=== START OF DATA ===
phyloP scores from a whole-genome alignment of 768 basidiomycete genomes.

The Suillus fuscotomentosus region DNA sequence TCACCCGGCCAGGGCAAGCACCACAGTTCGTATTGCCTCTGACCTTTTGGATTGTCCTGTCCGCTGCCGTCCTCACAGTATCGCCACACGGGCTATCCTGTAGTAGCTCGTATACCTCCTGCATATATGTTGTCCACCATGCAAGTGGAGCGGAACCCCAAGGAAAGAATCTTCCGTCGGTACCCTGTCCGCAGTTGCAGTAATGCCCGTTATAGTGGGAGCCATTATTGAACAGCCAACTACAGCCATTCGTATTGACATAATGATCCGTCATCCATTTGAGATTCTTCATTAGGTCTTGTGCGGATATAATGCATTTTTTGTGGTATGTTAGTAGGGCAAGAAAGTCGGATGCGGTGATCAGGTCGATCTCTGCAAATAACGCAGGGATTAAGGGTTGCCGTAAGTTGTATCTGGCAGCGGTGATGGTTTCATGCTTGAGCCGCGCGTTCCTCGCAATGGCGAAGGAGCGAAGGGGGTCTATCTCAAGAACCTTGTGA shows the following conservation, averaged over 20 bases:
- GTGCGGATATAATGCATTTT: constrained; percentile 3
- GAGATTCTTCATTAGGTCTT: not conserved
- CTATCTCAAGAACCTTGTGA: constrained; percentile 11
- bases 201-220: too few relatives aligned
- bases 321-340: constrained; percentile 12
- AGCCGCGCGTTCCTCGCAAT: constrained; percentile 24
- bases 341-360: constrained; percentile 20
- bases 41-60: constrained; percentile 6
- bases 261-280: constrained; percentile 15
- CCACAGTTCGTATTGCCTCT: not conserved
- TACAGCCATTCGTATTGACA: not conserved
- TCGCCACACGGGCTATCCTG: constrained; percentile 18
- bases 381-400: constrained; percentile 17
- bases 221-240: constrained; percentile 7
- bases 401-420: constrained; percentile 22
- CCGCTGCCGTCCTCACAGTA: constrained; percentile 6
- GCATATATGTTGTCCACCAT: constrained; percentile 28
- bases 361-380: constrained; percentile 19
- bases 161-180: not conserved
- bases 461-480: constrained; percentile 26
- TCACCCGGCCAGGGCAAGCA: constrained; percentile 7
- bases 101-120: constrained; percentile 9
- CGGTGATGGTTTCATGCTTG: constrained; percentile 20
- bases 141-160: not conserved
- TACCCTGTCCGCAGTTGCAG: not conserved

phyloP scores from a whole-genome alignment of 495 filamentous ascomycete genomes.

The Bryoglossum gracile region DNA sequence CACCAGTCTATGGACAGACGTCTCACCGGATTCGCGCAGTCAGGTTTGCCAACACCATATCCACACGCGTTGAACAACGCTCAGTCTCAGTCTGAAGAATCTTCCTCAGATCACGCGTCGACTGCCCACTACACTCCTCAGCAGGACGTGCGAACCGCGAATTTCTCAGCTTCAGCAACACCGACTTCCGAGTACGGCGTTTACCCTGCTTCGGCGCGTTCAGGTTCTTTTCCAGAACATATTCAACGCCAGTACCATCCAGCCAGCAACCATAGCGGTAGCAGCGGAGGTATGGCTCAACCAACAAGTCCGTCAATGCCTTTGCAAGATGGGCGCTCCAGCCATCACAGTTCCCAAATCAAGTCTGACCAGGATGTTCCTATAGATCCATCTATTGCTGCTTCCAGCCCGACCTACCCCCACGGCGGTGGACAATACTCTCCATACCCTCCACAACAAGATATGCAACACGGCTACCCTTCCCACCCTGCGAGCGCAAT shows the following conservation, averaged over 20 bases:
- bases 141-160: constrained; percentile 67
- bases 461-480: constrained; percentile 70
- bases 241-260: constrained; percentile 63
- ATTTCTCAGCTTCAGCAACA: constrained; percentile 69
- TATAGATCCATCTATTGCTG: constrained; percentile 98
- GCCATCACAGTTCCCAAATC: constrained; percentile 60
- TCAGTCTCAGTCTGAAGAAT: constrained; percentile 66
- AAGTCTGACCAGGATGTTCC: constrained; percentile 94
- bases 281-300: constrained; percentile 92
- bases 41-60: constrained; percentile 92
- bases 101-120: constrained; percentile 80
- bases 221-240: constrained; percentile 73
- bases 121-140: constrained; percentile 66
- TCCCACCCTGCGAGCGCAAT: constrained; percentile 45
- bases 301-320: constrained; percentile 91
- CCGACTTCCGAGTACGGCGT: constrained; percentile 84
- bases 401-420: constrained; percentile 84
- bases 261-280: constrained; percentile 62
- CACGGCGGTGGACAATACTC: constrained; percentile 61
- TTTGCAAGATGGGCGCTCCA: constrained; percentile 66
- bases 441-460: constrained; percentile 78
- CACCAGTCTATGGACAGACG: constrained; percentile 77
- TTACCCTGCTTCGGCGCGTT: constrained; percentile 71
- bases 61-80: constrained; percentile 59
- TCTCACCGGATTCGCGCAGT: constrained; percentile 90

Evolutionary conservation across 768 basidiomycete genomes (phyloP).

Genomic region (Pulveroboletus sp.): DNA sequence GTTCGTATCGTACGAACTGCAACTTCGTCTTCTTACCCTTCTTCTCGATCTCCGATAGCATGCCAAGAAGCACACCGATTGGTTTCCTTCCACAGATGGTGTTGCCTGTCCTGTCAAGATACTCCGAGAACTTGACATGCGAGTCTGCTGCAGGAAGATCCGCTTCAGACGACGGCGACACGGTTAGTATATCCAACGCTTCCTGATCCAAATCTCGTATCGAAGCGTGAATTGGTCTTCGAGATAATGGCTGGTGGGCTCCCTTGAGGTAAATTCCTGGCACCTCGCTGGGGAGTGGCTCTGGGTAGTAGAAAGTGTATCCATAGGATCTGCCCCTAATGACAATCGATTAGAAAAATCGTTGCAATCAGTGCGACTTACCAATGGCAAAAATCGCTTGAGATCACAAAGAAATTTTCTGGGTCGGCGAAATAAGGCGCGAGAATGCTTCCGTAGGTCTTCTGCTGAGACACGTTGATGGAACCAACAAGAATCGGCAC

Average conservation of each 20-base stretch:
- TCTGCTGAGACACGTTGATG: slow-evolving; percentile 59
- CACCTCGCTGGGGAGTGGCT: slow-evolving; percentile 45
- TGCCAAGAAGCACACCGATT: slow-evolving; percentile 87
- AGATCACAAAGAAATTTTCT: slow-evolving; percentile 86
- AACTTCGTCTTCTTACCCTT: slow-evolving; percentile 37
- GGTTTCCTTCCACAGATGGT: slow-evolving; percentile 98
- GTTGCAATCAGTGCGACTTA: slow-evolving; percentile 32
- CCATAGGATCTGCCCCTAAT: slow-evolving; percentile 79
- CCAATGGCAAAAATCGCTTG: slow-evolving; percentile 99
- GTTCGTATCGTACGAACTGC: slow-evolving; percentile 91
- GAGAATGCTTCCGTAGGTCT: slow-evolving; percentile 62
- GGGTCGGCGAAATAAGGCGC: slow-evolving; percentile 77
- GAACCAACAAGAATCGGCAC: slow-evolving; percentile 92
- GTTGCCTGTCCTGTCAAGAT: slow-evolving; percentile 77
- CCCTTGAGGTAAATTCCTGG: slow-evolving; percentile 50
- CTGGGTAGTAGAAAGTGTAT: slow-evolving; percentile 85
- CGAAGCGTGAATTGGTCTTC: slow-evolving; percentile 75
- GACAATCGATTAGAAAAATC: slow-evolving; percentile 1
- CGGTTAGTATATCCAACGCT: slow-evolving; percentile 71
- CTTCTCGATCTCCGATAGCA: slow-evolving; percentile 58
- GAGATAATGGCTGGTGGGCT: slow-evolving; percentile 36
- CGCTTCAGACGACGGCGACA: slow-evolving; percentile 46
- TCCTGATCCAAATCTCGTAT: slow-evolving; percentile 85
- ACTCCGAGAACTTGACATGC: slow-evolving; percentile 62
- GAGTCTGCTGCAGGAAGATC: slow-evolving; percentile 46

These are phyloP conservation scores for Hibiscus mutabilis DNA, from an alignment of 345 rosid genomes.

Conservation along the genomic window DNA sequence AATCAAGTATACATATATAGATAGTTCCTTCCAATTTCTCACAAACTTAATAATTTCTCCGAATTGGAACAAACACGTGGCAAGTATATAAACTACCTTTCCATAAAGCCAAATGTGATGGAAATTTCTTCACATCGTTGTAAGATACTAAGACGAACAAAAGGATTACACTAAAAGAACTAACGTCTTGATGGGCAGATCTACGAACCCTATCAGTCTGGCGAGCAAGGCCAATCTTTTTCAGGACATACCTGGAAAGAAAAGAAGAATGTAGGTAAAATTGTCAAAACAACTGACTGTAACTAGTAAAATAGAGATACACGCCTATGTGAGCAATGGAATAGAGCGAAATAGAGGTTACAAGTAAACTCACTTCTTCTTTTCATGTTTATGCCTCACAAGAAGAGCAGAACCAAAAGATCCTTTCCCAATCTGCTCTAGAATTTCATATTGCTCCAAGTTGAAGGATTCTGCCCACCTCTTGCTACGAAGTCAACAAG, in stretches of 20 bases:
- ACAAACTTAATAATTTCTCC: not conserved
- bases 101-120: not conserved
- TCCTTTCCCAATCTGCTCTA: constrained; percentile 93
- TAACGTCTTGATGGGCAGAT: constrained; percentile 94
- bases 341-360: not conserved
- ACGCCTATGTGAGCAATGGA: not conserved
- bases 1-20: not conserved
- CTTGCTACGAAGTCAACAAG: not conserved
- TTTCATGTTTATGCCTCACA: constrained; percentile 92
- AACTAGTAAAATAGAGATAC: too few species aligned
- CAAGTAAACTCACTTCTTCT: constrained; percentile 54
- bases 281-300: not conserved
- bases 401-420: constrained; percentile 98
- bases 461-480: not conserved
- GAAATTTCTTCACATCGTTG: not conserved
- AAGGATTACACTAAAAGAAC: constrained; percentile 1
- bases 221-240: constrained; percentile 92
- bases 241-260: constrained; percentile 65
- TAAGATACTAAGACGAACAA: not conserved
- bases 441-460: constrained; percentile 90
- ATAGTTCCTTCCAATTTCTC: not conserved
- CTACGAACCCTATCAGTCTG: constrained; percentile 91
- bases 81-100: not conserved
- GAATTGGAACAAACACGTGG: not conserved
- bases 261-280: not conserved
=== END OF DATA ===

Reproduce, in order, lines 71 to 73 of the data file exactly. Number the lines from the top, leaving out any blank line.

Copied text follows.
- GTTGCCTGTCCTGTCAAGAT: slow-evolving; percentile 77
- CCCTTGAGGTAAATTCCTGG: slow-evolving; percentile 50
- CTGGGTAGTAGAAAGTGTAT: slow-evolving; percentile 85